Few people can claim that their work has been used routinely to inform or improve fundraising, reproductive health, the governance of African countries or road safety, or to help people to get jobs or quit smoking; but the US economist Richard Thaler can. He has the rare distinction of having revolutionised a major discipline, and in his new book, Misbehaving: the Making of Behavioral Economics, he recounts how he did it.
Thaler realised that much of what economics says about how people behave conflicts with how we actually behave. Predictions which collide with observation are bad news in science. He suspected that economics would make better predictions if it absorbed insights from experimental psychology. This resulted in the new discipline of behavioural economics, which has since become mainstream.
Behavioural insights become rocket fuel when they are applied to social and development problems, and to public policy. They are useful to charities in at least three ways.
First, in programmes. For example, Kenyan farmers could grow more if they put fertiliser on their fields. So why don’t they? Researchers concluded that it was because the fertiliser is needed several months after last year’s harvest has been sold. By then, the money from selling the harvest has largely been spent. Researchers concluded that it was because the fertiliser was needed several months after the previous year’s harvest had been sold, by which time the income from the harvest had mostly been spent. NGOs have responded by selling fertiliser to the farmers at a discount at planting time.
Obviously, this is expensive for the NGOs and might be unsustainable. By contrast, behavioural insights suggested fertiliser should be sold at full price just after the harvest, when farmers felt flush. This turned out to be highly effective. ‘Rationally’, there should be no effect from simply switching the month when fertiliser was sold; but people are bad at foreseeing what their ‘future self’ will want.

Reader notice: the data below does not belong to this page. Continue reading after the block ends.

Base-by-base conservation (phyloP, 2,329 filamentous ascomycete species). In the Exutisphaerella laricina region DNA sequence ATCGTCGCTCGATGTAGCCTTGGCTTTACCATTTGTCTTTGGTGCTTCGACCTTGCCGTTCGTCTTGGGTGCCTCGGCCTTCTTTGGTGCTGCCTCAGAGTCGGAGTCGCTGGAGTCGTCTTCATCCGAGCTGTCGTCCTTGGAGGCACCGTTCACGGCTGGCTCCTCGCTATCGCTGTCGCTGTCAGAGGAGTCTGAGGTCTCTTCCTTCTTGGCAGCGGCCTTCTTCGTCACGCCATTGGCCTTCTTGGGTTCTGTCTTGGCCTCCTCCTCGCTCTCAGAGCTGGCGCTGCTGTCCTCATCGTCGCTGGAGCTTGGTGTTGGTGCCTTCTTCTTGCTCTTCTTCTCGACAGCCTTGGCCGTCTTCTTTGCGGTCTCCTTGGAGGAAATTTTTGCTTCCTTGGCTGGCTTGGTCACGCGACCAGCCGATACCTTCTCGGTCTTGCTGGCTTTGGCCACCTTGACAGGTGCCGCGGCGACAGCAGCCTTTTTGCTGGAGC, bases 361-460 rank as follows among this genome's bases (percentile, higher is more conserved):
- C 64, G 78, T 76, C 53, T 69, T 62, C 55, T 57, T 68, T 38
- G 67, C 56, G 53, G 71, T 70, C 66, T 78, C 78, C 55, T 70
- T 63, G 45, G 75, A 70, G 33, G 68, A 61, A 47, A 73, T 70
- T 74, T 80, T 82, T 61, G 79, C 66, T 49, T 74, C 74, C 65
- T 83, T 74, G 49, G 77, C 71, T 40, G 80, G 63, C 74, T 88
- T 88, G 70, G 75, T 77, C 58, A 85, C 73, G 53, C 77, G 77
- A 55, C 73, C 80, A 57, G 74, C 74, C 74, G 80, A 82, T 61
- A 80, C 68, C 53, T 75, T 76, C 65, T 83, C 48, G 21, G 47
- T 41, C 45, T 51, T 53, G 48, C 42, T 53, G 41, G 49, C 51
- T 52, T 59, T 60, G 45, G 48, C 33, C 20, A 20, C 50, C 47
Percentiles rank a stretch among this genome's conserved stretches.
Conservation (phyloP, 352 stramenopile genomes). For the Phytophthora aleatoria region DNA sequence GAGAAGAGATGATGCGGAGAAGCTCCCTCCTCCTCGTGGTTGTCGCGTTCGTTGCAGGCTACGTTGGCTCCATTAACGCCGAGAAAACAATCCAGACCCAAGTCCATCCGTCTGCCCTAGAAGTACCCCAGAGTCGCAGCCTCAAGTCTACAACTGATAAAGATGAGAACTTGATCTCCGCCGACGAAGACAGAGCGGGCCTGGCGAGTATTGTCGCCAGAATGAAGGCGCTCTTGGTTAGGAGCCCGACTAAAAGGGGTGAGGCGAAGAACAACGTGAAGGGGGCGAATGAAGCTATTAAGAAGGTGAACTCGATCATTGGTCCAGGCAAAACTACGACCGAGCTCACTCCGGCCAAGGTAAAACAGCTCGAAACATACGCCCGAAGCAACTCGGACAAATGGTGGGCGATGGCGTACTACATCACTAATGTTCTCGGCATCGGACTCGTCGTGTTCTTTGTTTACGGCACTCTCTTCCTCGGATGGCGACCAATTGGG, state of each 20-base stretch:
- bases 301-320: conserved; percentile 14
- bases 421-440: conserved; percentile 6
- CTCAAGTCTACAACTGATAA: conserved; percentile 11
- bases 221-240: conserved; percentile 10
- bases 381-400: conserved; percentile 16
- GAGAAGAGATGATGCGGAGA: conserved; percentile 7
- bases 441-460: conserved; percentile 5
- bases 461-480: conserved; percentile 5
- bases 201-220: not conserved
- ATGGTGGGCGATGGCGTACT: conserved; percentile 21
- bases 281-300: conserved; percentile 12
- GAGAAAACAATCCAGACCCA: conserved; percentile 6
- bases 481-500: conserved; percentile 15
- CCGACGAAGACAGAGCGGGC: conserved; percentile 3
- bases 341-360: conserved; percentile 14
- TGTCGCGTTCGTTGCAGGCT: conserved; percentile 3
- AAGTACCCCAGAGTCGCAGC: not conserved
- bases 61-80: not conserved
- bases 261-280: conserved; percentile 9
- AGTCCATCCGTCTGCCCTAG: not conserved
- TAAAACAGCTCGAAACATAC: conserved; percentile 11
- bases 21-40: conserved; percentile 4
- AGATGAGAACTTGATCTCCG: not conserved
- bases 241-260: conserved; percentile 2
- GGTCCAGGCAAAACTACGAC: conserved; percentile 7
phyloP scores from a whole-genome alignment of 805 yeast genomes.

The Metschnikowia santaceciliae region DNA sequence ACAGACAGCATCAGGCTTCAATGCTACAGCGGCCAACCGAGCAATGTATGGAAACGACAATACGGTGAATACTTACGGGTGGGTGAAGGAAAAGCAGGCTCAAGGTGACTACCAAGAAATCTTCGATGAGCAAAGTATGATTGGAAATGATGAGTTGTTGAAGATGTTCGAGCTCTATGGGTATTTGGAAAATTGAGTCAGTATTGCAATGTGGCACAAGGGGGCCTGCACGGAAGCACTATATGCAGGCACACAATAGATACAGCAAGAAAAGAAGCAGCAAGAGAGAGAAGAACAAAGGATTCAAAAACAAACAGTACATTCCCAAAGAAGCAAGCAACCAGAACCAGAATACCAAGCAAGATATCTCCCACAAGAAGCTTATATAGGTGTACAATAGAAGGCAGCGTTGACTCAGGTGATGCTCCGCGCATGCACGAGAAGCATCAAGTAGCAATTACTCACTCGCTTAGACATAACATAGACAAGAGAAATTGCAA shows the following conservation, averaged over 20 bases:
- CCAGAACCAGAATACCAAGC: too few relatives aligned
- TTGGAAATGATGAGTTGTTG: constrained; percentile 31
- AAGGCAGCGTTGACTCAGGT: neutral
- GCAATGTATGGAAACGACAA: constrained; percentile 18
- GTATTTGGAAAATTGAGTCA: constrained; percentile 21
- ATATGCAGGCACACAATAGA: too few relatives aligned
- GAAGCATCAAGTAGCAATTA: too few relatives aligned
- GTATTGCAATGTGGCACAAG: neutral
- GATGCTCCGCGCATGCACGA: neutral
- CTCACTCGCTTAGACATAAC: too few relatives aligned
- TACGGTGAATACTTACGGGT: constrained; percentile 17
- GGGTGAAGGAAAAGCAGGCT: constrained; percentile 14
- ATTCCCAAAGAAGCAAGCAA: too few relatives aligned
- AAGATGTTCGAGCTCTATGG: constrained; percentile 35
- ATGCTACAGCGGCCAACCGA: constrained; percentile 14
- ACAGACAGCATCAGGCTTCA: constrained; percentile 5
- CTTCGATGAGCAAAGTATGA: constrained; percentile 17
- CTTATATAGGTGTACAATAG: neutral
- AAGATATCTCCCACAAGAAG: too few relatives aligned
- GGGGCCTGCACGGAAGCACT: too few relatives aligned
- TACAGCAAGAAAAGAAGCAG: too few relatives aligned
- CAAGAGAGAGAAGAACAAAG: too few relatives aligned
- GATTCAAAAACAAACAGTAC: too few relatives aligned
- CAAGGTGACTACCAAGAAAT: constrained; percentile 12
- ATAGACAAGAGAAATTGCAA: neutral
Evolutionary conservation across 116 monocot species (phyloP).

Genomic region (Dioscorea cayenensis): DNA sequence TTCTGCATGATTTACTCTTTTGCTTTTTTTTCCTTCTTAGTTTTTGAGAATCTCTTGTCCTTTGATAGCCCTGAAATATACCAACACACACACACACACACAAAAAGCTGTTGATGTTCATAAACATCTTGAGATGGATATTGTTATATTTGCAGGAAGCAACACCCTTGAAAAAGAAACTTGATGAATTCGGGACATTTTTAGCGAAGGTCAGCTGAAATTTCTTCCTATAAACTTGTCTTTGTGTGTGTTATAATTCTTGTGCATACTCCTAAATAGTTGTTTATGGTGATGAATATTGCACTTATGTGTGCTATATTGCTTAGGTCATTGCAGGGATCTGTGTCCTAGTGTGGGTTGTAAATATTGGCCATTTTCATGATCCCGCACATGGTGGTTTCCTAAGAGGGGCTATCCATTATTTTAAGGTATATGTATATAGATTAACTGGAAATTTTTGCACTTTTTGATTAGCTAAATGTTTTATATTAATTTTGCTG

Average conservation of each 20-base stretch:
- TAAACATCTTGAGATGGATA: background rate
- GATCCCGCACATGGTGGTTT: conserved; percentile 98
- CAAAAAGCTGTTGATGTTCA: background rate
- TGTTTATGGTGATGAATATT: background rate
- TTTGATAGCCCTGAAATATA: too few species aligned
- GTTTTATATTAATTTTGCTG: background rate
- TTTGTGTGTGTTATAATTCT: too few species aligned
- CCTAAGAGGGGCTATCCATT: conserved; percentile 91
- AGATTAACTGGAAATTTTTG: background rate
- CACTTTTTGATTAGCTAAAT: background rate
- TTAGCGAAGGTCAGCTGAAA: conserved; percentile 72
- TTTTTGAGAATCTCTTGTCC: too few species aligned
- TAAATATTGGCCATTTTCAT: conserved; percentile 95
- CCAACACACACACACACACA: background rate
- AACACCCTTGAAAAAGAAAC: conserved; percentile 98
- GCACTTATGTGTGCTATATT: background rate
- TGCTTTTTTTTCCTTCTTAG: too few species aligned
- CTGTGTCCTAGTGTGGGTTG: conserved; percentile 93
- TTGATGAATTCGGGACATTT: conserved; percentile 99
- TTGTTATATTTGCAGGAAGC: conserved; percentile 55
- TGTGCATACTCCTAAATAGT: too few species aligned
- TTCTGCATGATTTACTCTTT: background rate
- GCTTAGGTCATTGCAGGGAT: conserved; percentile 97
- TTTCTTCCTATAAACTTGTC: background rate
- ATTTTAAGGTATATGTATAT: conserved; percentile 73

Second, in fundraising. For example, having observed that people often shy away from making decisions, Thaler invented a scheme to encourage retirement savings called Save More Tomorrow. Unlike a conventional scheme in which someone committed to saving, say, $100 each month, in Save More Tomorrow, they commit to save, say, $100 a month this year, $120 a month the next year, $140 a month in the third year, and so on. Researchers have tested similar ‘Give More Tomorrow’ schemes, which did indeed get people to give more than if they were asked each year to change the amount.
Third, in influencing policy. The behaviouralists discovered how bad people are at absorbing complex information and using it in decisions. Thaler’s stated view is that ‘if you want to encourage activity, make it easy’. That includes asking policy-makers to use the evidence: it is our job as campaigners to make it easy for them. The toolkits from the Education Endowment Foundation summarising the evidence on education interventions are illustrations of that.
Perhaps for those of us who work in social change, the strangest twist here is that Richard wasn’t trying to help anybody: he was, he says, just trying to get tenure. But as the economist Adam Smith wrote in The Wealth of Nations in 1776: “Every individual, by pursuing his own interest, frequently promotes that of the society more effectually than when he really intends to promote it”.
Misbehaving releases in the UK in June 2015. Disclosure: Richard & Caroline are pals.
This article first published in Third Sector.